This reusable cleaning system comes in a form factor that should immediately remind you of a short deodorant stick, but with caps at each end. Under the top cap is a non-removable cleaning block soaked in a proprietary cleaning solution. As-purchased, the cleaning solution should last up to 500 swipes. While the solution is stated to be “eco-friendly” their press release does emphasize to not let the cleaning solution remain on exposed device ports (micro-USB and the like). Refill bottles of the solution are available, and provide up to 6,000 additional swipes to be had. This cleaning end is sealed by way of the cap and rubber o-ring (pictured above-right).
Under the bottom cap is the polishing block, which consists of a long “five-layer antimicrobial-treated microfiber polishing” sheet, rolled around a block for structure. This sheet & block can be removed and re-rolled to get a cleaner portion of the sheet exposed for polishing purposes (pictured below). Both ends are infused with nano-silver ions for the antimicrobial properties.
Using the Swipe-Clean is easy enough, and pretty self-explanatory. You take a dirty device of your choosing, remove the top cap, and swipe around your screen to remove all the grease, grime, fingerprints, and peanut butter (that’s in my house; your screen debris may vary). Once done, you then cap the cleaning end, uncap the polishing (bottom) end, and then make like a window washer and effectively squeegee up and down over the screen surface. Repeat as needed. Though repeating isn’t likely, unless you simply miss a spot. We have to say that this product works extremely well. I purposely smudged my Moto X with fingerprints and smears of my morning-snack banana. Bringing the screen back to a perfect sheen took just a few swipes each of the cleaning and polishing ends of the Swipe-Clean.
I also encouraged others in my household to try it out, with the only instruction being the difference between the cleaning and polishing ends. Everyone came back rather amazed. Our usual method is the disposable screen wipes; these almost always create frustration in not ever getting that “like-new” gloss to a screen. Not so with the Swipe-Clean; we posted a 100% satisfaction rate! I personally love this thing, though being we live in a disposable society, I wonder if folks will keep up with changing the polishing pad position and refilling over time…. The Swipe-Clean’s suggested retail price will be $15, with a refill bottle going for $7. You can also pick up a Häns bundle, which includes (2) Swipe-Cleans and (1) Clean refill bottle for $32. These products are available at hans-swipe.com and amazon.com.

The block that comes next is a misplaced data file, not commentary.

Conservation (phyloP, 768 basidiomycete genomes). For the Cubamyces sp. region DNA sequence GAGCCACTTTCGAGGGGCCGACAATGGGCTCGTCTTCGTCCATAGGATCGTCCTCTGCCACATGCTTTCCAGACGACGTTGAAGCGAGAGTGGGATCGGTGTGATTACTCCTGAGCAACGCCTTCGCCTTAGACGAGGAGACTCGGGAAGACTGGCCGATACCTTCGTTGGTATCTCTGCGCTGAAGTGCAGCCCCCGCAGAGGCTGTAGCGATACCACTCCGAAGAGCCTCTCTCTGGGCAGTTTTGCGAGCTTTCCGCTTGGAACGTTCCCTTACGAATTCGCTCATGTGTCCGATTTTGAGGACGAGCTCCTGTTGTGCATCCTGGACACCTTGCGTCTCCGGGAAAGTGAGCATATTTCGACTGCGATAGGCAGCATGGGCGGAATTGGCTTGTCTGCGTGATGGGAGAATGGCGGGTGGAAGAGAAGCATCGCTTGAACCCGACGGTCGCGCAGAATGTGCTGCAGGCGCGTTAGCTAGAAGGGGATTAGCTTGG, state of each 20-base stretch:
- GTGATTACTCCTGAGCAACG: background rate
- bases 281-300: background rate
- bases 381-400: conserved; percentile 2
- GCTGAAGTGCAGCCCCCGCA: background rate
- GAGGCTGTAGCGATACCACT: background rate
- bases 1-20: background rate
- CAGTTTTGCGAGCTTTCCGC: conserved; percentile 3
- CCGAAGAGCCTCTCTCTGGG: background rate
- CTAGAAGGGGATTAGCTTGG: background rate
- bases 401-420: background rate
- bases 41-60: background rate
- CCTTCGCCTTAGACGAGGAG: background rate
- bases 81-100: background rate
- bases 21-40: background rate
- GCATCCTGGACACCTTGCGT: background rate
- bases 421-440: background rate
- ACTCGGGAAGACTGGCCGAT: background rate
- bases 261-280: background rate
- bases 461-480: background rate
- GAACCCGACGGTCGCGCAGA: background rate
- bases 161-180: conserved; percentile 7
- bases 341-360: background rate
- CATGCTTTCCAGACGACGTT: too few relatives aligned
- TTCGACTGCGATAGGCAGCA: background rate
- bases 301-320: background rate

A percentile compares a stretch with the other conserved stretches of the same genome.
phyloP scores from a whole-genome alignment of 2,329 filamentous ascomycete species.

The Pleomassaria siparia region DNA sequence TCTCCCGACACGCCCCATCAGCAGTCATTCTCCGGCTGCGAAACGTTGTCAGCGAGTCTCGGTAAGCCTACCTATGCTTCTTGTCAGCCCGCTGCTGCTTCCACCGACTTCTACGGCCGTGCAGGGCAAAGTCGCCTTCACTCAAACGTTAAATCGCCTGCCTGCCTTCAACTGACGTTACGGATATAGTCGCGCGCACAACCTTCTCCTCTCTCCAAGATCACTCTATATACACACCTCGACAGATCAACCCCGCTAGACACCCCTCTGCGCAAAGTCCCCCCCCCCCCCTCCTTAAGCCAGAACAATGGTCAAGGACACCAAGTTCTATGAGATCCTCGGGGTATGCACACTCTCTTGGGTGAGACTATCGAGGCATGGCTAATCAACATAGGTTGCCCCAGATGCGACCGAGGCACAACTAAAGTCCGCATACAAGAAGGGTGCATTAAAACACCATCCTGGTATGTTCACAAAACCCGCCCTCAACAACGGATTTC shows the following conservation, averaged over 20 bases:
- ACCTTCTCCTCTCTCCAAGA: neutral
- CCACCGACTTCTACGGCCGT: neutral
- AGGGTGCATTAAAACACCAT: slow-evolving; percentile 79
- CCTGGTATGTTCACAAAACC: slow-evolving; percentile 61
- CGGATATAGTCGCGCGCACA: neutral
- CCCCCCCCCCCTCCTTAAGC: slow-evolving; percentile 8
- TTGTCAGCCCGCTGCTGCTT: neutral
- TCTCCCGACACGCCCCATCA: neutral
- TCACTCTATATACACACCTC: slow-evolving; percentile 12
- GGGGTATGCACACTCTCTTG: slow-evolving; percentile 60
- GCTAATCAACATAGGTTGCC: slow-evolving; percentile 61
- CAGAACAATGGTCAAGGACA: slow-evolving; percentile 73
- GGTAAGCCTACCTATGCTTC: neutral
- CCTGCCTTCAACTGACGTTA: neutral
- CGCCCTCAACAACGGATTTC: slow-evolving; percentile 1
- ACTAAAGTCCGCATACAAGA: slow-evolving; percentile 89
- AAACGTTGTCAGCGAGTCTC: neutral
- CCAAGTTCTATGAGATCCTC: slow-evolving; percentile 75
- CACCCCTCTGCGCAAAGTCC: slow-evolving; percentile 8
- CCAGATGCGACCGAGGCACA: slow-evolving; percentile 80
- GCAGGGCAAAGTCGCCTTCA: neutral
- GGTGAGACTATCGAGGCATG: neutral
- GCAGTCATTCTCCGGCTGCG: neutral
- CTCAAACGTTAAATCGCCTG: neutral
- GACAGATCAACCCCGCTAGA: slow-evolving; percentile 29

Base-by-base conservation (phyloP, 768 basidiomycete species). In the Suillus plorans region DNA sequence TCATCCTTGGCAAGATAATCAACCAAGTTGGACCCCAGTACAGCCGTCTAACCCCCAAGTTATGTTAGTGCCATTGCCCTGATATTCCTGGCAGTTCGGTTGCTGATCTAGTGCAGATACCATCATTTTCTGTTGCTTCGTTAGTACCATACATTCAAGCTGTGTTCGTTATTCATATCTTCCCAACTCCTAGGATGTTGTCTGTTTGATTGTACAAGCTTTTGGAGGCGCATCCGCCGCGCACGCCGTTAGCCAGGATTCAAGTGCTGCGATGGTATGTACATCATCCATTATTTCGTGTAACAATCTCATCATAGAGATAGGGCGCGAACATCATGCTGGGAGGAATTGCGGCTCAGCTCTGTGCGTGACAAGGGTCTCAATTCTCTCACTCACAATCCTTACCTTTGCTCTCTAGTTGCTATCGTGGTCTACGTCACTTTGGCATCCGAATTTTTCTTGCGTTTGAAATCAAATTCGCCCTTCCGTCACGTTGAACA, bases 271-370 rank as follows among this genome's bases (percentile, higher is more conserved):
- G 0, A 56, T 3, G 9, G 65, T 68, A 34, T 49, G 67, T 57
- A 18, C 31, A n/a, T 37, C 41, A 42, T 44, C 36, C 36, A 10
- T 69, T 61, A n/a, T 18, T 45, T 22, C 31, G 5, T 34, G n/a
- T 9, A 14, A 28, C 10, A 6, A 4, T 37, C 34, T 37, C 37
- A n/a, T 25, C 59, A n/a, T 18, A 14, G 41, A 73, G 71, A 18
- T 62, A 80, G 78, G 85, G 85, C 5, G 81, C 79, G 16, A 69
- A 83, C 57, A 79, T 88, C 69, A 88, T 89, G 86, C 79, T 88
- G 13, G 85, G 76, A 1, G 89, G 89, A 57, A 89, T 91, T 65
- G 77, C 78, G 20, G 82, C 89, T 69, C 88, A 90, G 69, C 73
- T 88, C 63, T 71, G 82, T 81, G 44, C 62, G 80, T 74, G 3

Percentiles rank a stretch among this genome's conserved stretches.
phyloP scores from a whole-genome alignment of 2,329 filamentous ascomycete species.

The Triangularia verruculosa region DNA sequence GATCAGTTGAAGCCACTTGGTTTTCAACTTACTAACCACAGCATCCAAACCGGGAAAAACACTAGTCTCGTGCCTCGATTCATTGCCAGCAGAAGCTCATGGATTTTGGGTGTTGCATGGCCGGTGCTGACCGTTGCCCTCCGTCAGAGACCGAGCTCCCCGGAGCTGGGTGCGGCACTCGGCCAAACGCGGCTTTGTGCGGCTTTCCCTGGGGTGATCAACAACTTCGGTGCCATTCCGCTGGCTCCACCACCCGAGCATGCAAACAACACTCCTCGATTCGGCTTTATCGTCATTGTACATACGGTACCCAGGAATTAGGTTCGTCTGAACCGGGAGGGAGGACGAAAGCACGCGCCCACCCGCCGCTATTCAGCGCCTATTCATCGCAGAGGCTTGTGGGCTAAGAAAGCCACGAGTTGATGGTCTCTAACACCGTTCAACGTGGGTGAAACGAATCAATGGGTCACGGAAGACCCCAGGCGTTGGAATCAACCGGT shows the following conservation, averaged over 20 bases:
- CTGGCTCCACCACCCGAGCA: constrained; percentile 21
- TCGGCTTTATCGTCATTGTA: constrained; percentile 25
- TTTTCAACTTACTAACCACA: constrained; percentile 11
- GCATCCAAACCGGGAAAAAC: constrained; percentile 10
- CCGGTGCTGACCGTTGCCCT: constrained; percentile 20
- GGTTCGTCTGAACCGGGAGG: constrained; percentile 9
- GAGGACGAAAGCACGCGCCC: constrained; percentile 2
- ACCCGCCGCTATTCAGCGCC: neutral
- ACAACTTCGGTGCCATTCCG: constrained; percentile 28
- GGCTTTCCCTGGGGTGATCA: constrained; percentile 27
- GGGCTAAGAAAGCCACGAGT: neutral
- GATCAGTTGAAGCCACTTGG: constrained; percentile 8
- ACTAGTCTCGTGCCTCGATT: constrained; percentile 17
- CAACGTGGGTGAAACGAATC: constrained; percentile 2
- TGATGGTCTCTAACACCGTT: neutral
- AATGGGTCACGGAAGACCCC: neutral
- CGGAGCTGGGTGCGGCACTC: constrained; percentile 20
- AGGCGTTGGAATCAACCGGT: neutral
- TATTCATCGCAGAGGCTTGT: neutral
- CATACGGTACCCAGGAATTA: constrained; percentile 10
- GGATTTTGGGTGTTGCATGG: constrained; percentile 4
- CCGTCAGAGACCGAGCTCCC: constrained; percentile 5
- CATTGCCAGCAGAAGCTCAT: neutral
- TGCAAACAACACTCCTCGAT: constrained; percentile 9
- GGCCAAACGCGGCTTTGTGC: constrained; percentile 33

Intel CEO brought a robotic companion named Jimmy with him on stage at Code Conference today. Jimmy is a 3D-printed robot capable of walking, moving his arms, dancing and even tweeting, and it’s the key to Intel’s vision of the future of robotics. Starting later this year, the company will make an open source 3D-printable robot kit available to consumers for $1,600, with a research version for $16,000. The former will run on Intel Edison, the company’s computer-on-a-chip, while the latter will be powered by a Core i5 processor.
The ASUS PadFone has always been a device that many of here in states have been eyeballing. not just for its unique phone/tablet ability, but because it never officially made its way stateside. We knew the PadFone X would be coming when they announced it back in January at CES. Finally we can put the when and how much speculations to rest. AT&T has announced in their newsroom this morning that the ASUS PadFone X will be making its way to the carrier on June 6th with the usual two purchasing options. You can pay $22.92 a month on AT&T Next for 18 months, or $29.80 a month on the Next 12. If you prefer those silly contracts you can grab it for $199.
“We are proud to add the innovative ASUS PadFone X to AT&T’s leading device portfolio,” said Jeff Bradley, senior vice president – Devices, AT&T. “PadFone X provides tremendous value and flexibility to consumers. It combines a powerful smartphone with a 9-inch PadFone station and runs on the network that covers more than 99 percent of all Americans4.”